I have a short op-ed in today’s Metro NY about the deflating sports bubble, prompted by my visit last week to the New York Mets‘ Citi Field last week at which a large chunk of the expensive seats went unfilled. Other recent signs that $110 ticket prices and 8.5% unemployment rates don’t mix:
- The New York Yankees failed to sell out their second home game of the season, breaking a streak of 39 straight sellouts, and the empty seats continued into the weekend. After Sunday’s game, New York TImes columnist George Vescey wrote: “Yankees management claimed an attendance of 43,068 on Sunday, but you could not prove that by the gaping sections of expensive seats from dugout to dugout. Either the Yankees have not actually sold those seats, or the bankers and brokers with the corporate seats are taking weekend jobs to make ends meet in this rotten economy they helped create.”
- MLB teams have already officially abandoned their “baseball is recession-proof” line, and teams are responding by rolling back ticket prices: The Milwaukee Brewers are offering some seats for $1, the Minnesota Twins are selling tickets pegged to the Dow, and there’s a long list of other discount plans. (Reports that the Houston Astros and/or Toronto Blue Jays were offering season tickets for $76 total look to have been erroneous, or at least I couldn’t confirm them.)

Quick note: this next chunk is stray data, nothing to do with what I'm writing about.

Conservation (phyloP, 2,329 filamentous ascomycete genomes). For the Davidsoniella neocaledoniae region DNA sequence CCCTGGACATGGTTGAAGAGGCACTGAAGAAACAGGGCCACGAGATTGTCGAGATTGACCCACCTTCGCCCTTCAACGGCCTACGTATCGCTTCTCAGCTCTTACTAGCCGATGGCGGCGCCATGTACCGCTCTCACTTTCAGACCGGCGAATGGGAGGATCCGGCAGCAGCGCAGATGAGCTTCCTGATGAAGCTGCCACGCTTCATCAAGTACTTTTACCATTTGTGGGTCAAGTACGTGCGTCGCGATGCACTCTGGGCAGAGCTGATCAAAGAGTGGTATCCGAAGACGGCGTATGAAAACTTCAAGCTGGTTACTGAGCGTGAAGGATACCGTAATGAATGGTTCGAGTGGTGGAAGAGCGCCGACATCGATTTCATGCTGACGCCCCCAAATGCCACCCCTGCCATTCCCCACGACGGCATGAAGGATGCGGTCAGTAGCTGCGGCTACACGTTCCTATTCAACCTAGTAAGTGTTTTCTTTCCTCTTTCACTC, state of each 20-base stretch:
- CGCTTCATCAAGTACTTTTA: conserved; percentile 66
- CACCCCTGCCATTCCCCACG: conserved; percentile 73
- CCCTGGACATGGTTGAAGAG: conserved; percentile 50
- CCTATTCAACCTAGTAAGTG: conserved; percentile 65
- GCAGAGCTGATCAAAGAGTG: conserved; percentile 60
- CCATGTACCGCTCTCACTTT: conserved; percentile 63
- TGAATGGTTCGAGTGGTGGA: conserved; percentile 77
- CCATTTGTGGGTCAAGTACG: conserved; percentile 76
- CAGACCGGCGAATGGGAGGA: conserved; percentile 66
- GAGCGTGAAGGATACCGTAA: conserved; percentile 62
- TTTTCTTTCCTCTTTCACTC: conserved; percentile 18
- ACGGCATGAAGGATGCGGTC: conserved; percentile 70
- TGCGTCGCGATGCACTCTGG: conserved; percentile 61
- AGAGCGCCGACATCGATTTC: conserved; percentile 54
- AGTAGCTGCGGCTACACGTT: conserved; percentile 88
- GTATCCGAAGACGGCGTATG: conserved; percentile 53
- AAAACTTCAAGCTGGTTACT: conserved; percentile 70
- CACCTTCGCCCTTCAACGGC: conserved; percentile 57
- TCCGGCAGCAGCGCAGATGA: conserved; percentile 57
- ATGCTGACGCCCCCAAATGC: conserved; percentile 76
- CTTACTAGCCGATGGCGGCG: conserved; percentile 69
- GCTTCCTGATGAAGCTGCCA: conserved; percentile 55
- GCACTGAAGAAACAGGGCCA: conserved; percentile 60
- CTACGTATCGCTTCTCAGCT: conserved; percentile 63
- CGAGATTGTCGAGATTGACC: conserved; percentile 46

- Fans who’ve bought pricey seats figuring they could sell off those they didn’t want to use are finding few buyers on sites like StubHub and Craigslist. Reports Bloomberg News: “Sion Nuseiri, an accountant from Brooklyn, said he bought two season tickets with the idea of selling off enough to wind up with a profit. Instead, the offers he gets are below the $15- $35 face value for his tickets. … ‘I actually thought I would make some money,’ Nuseiri, 23, said in an interview. ‘Every time I put something on Craigslist, people are trying to lowball me.'”
- Speaking of StubHub, if you want to go to tonight’s first-ever night game at the new Yankee Stadium, you can get upper deck seats ($22 face value) for as little as $6, and seats in the $55 second-deck “main level” for as little as $10.
So far, no signs of the Mets and Yanks rolling back prices to reflect the new economic realities, but if the empty seats continue — and, more important, if fans start eschewing the team ticket windows when they realize StubHub is so much cheaper — things could get mighty interesting.